A claim for negligence against a local authority puts the spotlight on “duty of care”. But it can depend on who is making the claim. Ed Mitchell reports
What’s the issue?
Child protection mistakes.
What’s the case?
Stephanie Lawrence v Pembrokeshire Council.
What was the case about?
The case was about whether parents could sue a local authority for damages for negligently taking child protection action which turned out to be unfounded.
How did the case arise?
Stephanie Lawrence told social workers that occasionally she disciplined her children by threatening them with a wooden spoon. Then, her partner told social workers that she had hit him with a wooden spoon, which was untrue.
In April 2002, a child protection conference (CPC) was held. Lawrence was unhappy about its conduct because she was not permitted to give her side of events. The CPC concluded that her children were at no risk of physical harm but that they should be entered on the child protection register under the “emotional harm” category.
Subsequently, an independent report concluded that “the evidence did not justify placing the children’s names on the register and social workers had misused the initial CPC and misled the chair”. Later, the children’s names were removed from the register. Lawrence made a complaint to the ombudsman who found maladministration and recommended £5,000 compensation.
Lawrence then brought a claim for damages in negligence. The High Court struck out her claim on the basis that it is impossible for parents to sue a local authority for negligent discharge of its child protection functions. Lawrence appealed to the Court of Appeal.
What did the court decide?
The court was asked to decide whether a local authority owes parents what is known as a “common law duty of care” to exercise reasonable care when carrying out child protection functions. Where such a duty exists, a well-intentioned but negligent mistake gives rise to potential legal liability.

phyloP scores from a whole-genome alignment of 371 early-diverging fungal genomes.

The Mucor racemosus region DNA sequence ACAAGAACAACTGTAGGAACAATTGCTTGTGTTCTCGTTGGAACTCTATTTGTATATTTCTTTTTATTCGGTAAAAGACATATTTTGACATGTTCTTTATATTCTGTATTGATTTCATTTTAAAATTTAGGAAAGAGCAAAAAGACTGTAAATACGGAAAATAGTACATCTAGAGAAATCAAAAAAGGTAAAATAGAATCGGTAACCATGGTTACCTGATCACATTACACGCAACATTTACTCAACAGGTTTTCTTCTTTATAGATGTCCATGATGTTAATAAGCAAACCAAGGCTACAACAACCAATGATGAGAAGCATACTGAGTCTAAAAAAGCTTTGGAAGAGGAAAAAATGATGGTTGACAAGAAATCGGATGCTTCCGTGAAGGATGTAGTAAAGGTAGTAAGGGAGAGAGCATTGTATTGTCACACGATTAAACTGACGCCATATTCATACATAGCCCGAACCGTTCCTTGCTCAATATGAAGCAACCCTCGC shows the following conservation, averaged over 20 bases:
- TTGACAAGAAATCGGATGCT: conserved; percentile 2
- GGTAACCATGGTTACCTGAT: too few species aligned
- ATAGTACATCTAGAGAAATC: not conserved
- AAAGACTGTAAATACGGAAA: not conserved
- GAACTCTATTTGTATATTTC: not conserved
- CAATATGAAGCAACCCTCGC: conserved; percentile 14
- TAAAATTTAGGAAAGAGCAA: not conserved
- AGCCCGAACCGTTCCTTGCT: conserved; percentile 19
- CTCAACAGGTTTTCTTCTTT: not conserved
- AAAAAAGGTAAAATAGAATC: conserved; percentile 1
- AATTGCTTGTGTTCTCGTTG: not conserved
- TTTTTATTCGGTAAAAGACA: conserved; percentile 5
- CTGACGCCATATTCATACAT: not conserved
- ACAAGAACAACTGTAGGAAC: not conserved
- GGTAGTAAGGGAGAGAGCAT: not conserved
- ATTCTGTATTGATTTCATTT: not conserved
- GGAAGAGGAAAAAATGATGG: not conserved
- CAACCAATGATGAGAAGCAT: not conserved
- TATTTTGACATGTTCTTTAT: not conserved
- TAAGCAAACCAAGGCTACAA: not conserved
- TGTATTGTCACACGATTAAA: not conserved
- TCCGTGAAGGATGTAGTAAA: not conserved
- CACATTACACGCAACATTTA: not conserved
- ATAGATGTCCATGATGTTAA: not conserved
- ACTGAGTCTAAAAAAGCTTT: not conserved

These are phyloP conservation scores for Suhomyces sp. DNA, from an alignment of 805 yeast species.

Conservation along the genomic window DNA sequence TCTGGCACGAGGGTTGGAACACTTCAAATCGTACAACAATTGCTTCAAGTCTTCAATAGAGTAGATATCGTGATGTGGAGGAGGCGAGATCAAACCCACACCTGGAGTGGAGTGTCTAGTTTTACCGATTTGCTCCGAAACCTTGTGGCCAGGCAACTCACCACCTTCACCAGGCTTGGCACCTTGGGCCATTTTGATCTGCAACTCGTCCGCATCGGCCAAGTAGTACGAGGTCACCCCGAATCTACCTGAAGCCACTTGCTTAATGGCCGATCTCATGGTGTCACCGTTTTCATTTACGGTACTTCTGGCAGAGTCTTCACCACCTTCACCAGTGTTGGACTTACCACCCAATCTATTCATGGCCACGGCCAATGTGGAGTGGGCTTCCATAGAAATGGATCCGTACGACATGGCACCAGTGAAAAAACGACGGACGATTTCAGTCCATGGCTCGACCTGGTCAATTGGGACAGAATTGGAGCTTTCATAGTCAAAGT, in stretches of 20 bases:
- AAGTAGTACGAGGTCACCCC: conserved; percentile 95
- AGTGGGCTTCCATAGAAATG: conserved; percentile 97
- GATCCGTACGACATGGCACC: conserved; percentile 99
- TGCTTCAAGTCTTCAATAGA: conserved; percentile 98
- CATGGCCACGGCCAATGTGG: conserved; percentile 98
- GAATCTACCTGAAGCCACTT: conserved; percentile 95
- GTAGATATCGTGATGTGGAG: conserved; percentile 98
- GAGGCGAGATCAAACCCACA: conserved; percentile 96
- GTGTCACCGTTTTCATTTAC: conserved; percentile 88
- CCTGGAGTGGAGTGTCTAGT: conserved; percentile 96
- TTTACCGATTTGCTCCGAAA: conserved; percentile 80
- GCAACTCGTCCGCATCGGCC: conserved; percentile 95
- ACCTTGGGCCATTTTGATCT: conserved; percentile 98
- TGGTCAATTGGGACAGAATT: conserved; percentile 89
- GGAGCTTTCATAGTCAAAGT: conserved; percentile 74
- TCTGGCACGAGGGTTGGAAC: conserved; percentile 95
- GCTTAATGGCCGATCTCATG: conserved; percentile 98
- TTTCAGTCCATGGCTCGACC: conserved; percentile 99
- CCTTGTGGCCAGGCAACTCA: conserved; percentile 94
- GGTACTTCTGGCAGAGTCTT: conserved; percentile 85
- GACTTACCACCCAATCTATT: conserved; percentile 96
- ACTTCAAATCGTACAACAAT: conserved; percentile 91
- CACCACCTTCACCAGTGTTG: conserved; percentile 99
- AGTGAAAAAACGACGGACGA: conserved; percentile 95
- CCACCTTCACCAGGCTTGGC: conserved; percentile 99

The Law Lords have previously held that no such duty exists (JD v East Berkshire NHS Trust (2005)). They decided that a common law duty of care should not be imposed for fear that this might make child protection professionals too cautious and prevent them from taking timely and robust action to protect children who could be at risk.
The Court of Appeal saw no good reason to depart from the East Berkshire decision. While human rights legislation might give a separate legal right to aggrieved parents, that did not justify exposing local authorities to negligence claims. The immunity from negligence claims, therefore, remains in place.
Are local authorities also protected from claims by children?
The answer to this question is “no”. Consistently, with the principle that the law’s purpose here is to promote the protection of children, the courts have held that child protection teams do owe a common law duty of care to children. Therefore, a negligent failure to protect a child could leave a local authority open to claims for damages in negligence.
Can parents bring any sort of claim?
It is a feature of our legal system that a single event can have more than one legal consequence. This decision does not rule out other claims by parents.
Ed Mitchell is a solicitor, editor of Social Care Law Today and Community Care’s legal expert
Full decision of the court